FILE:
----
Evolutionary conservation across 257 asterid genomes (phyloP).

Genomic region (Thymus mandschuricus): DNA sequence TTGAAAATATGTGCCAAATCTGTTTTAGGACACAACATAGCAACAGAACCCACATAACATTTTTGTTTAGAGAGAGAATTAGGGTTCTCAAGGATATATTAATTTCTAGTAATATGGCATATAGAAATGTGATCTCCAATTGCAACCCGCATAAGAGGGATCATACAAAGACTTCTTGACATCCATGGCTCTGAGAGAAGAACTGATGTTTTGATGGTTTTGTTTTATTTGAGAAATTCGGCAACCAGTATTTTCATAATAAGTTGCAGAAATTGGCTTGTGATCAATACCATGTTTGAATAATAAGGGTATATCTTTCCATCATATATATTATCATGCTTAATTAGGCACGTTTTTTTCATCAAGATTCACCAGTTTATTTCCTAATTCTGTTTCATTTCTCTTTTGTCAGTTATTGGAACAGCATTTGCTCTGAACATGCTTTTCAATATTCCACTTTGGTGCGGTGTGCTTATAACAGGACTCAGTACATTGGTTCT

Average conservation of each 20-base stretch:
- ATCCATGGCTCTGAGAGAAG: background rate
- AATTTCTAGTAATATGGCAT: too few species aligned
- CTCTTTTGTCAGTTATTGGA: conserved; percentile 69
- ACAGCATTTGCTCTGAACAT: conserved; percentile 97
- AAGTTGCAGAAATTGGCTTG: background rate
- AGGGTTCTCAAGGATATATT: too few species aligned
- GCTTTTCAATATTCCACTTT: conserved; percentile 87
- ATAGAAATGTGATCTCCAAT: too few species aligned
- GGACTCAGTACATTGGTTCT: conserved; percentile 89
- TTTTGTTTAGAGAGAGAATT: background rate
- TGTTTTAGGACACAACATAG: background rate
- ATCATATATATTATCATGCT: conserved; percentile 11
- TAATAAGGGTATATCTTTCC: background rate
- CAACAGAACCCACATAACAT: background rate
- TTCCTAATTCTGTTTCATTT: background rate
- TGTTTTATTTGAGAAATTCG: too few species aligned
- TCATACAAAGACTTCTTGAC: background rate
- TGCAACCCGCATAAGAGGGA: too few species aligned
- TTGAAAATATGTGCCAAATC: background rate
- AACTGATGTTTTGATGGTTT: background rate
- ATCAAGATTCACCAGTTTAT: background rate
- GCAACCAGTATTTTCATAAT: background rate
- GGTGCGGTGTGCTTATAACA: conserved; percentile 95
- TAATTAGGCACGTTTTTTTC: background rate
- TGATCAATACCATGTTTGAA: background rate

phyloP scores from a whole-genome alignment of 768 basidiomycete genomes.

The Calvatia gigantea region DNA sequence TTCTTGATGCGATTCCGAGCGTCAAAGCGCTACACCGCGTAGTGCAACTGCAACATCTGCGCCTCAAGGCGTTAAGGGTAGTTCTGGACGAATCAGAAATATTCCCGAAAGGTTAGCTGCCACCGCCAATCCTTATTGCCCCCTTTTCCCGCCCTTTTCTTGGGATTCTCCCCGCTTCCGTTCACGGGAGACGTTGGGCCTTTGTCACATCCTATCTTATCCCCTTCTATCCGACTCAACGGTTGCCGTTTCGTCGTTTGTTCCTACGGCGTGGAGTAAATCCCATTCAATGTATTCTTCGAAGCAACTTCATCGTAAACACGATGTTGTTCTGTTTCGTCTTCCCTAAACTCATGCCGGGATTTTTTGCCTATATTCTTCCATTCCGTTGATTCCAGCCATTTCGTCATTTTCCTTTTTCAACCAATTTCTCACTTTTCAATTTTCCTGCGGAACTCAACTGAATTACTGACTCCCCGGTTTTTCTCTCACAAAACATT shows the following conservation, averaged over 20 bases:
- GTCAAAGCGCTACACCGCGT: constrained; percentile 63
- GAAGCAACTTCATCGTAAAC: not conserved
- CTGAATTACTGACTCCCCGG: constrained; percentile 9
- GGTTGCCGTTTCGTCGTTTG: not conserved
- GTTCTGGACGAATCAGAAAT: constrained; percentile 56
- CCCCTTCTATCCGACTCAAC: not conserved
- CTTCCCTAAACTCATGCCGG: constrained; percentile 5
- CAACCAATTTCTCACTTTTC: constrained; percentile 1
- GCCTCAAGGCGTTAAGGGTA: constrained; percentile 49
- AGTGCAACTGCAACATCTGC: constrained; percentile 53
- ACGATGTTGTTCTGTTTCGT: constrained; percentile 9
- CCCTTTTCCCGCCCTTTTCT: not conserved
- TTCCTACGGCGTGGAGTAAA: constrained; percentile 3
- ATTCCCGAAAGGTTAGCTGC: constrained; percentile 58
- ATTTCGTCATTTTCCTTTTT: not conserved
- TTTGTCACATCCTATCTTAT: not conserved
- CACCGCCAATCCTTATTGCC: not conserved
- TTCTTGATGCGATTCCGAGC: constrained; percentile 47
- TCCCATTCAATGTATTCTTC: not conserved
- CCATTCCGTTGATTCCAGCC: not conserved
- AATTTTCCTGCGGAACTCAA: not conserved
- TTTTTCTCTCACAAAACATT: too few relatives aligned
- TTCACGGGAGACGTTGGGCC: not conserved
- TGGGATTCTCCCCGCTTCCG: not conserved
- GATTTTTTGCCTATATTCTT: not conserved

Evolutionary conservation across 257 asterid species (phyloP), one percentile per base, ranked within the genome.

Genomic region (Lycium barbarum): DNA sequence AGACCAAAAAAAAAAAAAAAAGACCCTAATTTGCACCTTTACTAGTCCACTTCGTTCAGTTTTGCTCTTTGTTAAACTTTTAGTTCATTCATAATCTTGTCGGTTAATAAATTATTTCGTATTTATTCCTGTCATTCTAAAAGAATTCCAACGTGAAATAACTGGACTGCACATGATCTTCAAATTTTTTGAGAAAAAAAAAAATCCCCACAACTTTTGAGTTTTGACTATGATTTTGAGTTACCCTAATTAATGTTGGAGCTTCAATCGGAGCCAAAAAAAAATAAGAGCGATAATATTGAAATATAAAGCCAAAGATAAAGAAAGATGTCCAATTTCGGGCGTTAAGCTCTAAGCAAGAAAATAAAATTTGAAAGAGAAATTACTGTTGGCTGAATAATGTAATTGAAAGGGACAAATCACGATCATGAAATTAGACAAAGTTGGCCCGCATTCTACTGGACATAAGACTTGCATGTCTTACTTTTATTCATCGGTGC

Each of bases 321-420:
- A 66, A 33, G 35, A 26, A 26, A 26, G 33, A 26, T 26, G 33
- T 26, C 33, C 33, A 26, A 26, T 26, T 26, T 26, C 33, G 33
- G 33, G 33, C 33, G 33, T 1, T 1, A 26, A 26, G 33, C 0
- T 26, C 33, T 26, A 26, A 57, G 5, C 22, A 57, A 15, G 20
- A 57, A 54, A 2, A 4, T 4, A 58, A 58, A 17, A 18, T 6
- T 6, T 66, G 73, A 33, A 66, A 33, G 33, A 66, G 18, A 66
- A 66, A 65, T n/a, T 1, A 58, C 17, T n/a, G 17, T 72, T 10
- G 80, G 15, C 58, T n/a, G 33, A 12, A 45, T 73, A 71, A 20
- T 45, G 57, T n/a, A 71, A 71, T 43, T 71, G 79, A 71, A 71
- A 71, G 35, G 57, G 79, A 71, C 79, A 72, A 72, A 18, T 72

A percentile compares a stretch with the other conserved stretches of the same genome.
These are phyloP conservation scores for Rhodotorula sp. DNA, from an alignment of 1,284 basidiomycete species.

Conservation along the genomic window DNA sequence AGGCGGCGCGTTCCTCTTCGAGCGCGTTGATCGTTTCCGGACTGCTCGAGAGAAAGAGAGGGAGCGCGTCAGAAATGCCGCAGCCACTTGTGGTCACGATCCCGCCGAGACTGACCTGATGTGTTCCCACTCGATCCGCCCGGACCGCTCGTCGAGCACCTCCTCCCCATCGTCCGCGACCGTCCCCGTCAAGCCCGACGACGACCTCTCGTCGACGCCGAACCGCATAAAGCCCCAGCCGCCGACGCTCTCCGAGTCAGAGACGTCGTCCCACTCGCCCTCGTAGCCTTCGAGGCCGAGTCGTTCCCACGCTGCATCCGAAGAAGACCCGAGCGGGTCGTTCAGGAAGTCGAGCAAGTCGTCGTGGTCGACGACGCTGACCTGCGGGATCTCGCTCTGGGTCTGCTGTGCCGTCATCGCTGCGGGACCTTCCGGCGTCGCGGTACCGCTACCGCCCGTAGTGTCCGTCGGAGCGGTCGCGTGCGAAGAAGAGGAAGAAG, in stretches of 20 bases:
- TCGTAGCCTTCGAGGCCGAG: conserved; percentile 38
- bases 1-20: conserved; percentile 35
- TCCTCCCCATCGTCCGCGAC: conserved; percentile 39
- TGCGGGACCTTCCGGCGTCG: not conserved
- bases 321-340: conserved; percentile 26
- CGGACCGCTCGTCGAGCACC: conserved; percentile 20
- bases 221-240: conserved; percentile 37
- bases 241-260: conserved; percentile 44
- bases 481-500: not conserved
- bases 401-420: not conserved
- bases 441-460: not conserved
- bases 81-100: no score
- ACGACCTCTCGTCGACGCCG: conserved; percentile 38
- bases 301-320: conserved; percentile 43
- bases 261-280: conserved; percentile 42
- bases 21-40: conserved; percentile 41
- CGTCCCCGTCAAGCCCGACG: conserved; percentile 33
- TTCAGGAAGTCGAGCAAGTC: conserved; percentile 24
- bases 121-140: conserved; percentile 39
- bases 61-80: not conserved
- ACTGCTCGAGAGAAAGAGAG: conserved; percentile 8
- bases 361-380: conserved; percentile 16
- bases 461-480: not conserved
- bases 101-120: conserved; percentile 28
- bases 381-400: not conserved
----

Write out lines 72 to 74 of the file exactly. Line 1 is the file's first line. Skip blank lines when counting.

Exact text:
- TCGTAGCCTTCGAGGCCGAG: conserved; percentile 38
- bases 1-20: conserved; percentile 35
- TCCTCCCCATCGTCCGCGAC: conserved; percentile 39